Spider Man was able to harness the awesome powers of the spider, and now scientists are hoping to do the same. Specifically, they want to develop super-materials using the black widow’s dragline silk as a blueprint.
Black widow dragline is superior to other spider silks due to a combination of incredible strength and unusual extensibility. Their silk is also unique in its ability to absorb enormous amounts of energy. Scientists are now unlocking the secrets behind this incredible material.
Biologists have identified the genes, and determined the DNA sequences, for key proteins in the dragline silk of the black widow. Researcher Cheryl Hayashi is a biology professor at the University of California, Riverside, and member of the research team who unlocked the sequencing.
Hayashi says they believe their findings will make it possible to synthetically reproduce the proteins by inserting the genetic sequences into host organisms such as bacteria, plants or animals. Afterwards the pure silk proteins could be harvested, and manufactured into silk fibers which would theorectically have the same amazing properties as spider spun silk.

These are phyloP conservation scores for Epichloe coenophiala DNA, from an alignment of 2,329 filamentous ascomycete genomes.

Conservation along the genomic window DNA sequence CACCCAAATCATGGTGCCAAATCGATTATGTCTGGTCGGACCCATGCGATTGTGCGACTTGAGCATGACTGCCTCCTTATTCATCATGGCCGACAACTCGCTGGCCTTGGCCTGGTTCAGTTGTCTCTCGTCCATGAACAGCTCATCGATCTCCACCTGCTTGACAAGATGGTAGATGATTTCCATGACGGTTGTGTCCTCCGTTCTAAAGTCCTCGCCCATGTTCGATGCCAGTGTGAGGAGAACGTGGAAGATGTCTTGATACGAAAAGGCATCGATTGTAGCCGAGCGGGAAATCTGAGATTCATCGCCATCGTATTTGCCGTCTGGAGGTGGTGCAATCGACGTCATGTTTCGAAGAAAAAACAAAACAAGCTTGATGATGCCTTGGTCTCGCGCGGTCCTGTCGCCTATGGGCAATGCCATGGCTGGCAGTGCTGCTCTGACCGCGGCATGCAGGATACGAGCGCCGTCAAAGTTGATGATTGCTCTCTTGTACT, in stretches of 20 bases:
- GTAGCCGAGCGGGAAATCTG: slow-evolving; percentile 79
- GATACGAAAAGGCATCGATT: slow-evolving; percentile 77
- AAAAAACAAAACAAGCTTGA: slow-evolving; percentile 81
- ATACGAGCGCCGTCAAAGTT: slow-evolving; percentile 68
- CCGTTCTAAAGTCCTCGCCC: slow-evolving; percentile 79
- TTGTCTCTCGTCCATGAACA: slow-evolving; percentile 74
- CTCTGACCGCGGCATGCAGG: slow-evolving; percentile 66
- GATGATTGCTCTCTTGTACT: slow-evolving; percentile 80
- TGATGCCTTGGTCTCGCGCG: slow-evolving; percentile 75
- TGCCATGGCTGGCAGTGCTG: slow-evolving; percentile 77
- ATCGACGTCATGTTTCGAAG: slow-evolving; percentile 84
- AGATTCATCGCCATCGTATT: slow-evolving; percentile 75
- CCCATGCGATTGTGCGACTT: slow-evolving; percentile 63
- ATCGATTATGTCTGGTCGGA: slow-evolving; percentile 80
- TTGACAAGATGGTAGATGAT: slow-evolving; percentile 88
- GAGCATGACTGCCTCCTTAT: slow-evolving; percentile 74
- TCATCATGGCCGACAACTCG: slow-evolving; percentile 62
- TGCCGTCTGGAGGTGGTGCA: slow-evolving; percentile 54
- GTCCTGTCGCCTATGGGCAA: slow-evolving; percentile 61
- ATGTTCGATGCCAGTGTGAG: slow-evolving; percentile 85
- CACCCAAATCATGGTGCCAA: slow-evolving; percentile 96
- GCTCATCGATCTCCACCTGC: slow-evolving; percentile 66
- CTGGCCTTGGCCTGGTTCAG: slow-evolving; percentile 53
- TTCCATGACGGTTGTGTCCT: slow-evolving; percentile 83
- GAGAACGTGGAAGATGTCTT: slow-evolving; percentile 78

"There's nothing quite as good yet as natural dragline silk, but we should get a lot closer now that we have the full genetic recipe," said Hayashi.
The UCR Office of Technology Commercialization has filed a patent application on the gene sequences. Currently, there are no products on the market based on the dragline silk of spiders.
Spiders manufacture dragline by using their silk glands to produce a "gooey" slurry of specific proteins, which are then transported to the spinneret through a duct, where the proteins interact to form the silk strands.
"The production of artificial silk is not quite there yet," Hayashi notes. "Now, with the full length genes known and as we learn more about theses two proteins, hopefully we will have a better shot at mimicking nature."
Spider silks have some of the most impressive mechanical properties of any known natural fibers. Artificial spider silk is being considered for surgical microsutures, specialty ropes, lightweight super-strong body armor, and high-tech athletic wear, among other uses.
* This research can be found in the online edition of the journal PLoS ONE.
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